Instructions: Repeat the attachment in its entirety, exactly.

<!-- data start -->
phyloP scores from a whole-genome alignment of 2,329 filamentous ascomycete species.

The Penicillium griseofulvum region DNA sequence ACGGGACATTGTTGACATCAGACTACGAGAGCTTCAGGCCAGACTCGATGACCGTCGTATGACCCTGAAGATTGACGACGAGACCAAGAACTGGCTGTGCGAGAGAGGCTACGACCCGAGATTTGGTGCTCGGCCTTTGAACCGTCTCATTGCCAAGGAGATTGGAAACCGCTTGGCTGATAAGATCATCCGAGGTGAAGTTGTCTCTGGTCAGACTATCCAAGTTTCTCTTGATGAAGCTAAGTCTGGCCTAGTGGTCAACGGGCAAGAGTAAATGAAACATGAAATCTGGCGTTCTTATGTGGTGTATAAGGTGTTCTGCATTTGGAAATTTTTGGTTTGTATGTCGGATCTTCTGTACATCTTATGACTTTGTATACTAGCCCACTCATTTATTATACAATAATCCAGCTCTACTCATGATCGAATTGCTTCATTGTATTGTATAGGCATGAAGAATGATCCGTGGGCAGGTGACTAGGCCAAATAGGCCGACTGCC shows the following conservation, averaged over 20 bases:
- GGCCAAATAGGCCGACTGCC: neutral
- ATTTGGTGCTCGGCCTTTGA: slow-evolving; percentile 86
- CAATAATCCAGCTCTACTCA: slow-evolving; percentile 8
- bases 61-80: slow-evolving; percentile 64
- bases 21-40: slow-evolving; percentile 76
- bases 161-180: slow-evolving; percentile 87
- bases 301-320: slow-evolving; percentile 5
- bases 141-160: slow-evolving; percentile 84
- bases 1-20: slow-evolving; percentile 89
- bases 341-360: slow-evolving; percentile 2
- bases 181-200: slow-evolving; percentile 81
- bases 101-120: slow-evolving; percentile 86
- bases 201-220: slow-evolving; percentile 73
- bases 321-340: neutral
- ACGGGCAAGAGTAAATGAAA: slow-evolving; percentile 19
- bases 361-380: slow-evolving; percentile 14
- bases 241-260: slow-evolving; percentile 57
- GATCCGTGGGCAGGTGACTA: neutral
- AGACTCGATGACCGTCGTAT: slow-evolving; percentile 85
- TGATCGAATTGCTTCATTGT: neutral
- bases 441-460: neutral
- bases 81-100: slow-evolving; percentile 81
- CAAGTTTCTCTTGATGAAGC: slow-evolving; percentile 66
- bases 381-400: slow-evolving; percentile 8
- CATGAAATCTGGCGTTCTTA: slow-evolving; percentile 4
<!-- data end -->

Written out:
phyloP scores from a whole-genome alignment of 2,329 filamentous ascomycete species.

The Penicillium griseofulvum region DNA sequence ACGGGACATTGTTGACATCAGACTACGAGAGCTTCAGGCCAGACTCGATGACCGTCGTATGACCCTGAAGATTGACGACGAGACCAAGAACTGGCTGTGCGAGAGAGGCTACGACCCGAGATTTGGTGCTCGGCCTTTGAACCGTCTCATTGCCAAGGAGATTGGAAACCGCTTGGCTGATAAGATCATCCGAGGTGAAGTTGTCTCTGGTCAGACTATCCAAGTTTCTCTTGATGAAGCTAAGTCTGGCCTAGTGGTCAACGGGCAAGAGTAAATGAAACATGAAATCTGGCGTTCTTATGTGGTGTATAAGGTGTTCTGCATTTGGAAATTTTTGGTTTGTATGTCGGATCTTCTGTACATCTTATGACTTTGTATACTAGCCCACTCATTTATTATACAATAATCCAGCTCTACTCATGATCGAATTGCTTCATTGTATTGTATAGGCATGAAGAATGATCCGTGGGCAGGTGACTAGGCCAAATAGGCCGACTGCC shows the following conservation, averaged over 20 bases:
- GGCCAAATAGGCCGACTGCC: neutral
- ATTTGGTGCTCGGCCTTTGA: slow-evolving; percentile 86
- CAATAATCCAGCTCTACTCA: slow-evolving; percentile 8
- bases 61-80: slow-evolving; percentile 64
- bases 21-40: slow-evolving; percentile 76
- bases 161-180: slow-evolving; percentile 87
- bases 301-320: slow-evolving; percentile 5
- bases 141-160: slow-evolving; percentile 84
- bases 1-20: slow-evolving; percentile 89
- bases 341-360: slow-evolving; percentile 2
- bases 181-200: slow-evolving; percentile 81
- bases 101-120: slow-evolving; percentile 86
- bases 201-220: slow-evolving; percentile 73
- bases 321-340: neutral
- ACGGGCAAGAGTAAATGAAA: slow-evolving; percentile 19
- bases 361-380: slow-evolving; percentile 14
- bases 241-260: slow-evolving; percentile 57
- GATCCGTGGGCAGGTGACTA: neutral
- AGACTCGATGACCGTCGTAT: slow-evolving; percentile 85
- TGATCGAATTGCTTCATTGT: neutral
- bases 441-460: neutral
- bases 81-100: slow-evolving; percentile 81
- CAAGTTTCTCTTGATGAAGC: slow-evolving; percentile 66
- bases 381-400: slow-evolving; percentile 8
- CATGAAATCTGGCGTTCTTA: slow-evolving; percentile 4